I had comments from multiple people soon after creating my previous post - thanks for that.
There are some suggested changes that I’d be happy to make to get the bugfix ready for commit.
Before going through with the remaining changes I wanted to start a discussion around the request for the solution to be fully backwards compatible (see comment from @gpshead).
Brief issue context
If a timeout is hit from subprocess.run(cmd, timeout=T, text=True, capture_output=True) then the resulting subprocess.TimeoutExpired exception stores stdout and stderr in bytes (ignoring text=True), or if no output was received sets the attributes to None rather than the empty string.
This requires a messy workaround to get the expected types, and this workaround makes mypy very unhappy. In other words, this can add tens of lines of boilerplate to correctly handle TimeoutExpired while keeping mypy happy.
p: subprocess.CompletedProcess[str] = subprocess.run(cmd, **kwargs)
except (subprocess.CalledProcessError, subprocess.TimeoutExpired) as e:
if isinstance(e, subprocess.TimeoutExpired):
# Workaround for https://github.com/python/cpython/issues/87597,
# TimeoutExpired gives bytes or None rather than str.
if isinstance(e.stdout, bytes):
e.stdout = e.stdout.decode("utf-8")
if e.stdout is None:
e.stdout = ""
if isinstance(e.stderr, bytes):
e.stderr = e.stderr.decode("utf-8")
if e.stderr is None:
e.stderr = ""
"Command failed with stdout:\n%s\nstderr:\n%s", e.stdout, e.stderr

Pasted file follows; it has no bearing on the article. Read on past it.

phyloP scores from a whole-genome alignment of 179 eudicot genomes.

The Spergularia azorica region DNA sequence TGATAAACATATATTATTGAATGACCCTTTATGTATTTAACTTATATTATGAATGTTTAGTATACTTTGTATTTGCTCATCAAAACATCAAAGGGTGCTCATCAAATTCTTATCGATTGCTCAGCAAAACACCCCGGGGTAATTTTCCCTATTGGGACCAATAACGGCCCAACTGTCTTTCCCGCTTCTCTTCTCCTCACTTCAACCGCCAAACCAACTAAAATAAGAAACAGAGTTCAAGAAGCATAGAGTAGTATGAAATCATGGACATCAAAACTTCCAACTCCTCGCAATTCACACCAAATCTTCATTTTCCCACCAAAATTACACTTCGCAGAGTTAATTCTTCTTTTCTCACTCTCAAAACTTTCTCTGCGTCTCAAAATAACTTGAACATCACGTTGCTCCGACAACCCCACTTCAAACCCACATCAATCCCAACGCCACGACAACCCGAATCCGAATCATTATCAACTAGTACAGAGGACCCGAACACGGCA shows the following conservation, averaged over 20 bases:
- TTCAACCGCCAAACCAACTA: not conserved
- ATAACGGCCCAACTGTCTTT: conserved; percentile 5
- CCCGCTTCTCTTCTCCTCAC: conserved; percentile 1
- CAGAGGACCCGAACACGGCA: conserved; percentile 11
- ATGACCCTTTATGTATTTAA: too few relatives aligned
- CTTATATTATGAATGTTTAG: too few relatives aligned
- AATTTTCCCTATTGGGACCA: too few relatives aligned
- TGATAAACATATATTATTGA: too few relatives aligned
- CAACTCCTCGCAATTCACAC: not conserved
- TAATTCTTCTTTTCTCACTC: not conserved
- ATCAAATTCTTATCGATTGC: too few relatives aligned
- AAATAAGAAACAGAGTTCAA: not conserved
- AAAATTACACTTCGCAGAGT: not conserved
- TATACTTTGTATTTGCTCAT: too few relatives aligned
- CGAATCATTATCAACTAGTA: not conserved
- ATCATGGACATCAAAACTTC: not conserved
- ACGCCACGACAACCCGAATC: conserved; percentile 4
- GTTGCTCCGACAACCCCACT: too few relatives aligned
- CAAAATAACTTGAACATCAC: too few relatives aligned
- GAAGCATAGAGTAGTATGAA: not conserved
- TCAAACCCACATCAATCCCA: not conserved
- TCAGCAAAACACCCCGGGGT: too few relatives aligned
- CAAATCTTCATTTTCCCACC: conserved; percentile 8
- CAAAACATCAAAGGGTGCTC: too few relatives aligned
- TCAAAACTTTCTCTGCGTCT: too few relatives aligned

Thoughts on backwards compatibility
Here’s my view on the backwards compatibility question (which I appreciate may not count for much here - I’m looking for more opinions and a clearer picture of CPython’s general policy).
This seems to certainly be a bug, and the issue is tagged as such (I’d be interested to hear an explanation if people feel differently).
I can’t see any reason this would be desirable behaviour, it seems to have just been implemented incorrectly (with no associated testcases - my fix breaks no tests).
I wish this hadn’t been done - now it is reasonable for people to rely on this behaviour and it’s a user’s bug if they don’t handle it, which IMO changes this from a bug in the CPython implementation to a bug in the API and makes it less feasible to make the breaking change to fix the issue.
The suggestions on the PR to add further API clutter (e.g. a ‘decode’ attribute on top of things like text alias for universal_newlines) seems unwarranted to fix a bug.
Yes people may have code that assumes the existing behaviour, but this was not documented (until the PR linked above) and there’s no reason to guess this would be the behaviour.
I can understand not wanting to backport for this reason (although not sure I agree that a bugfix shouldn’t be backported), but if a small, potentially breaking change cannot be committed to fix a bug, isn’t this just going to end up in incredibly convoluted/messy APIs and/or needing to wait a long time for fixes?
Does the risk of the breaking change really outweigh the risk of the bug?
What’s the general policy of CPython around breaking changes for bugfixes? All I could find was Accepting Pull Requests, which says " If there is a change to the semantics, then there needs to be a strong reason, because it will cause some peoples’ code to break. If you are unsure if the breakage is worth it, then ask on the Core Development Discourse category."
Any thoughts would be appreciated. I’d love to get a fix for this finished off and committed, I’m just not sure I can face adding API clutter and/or waiting til 3.14!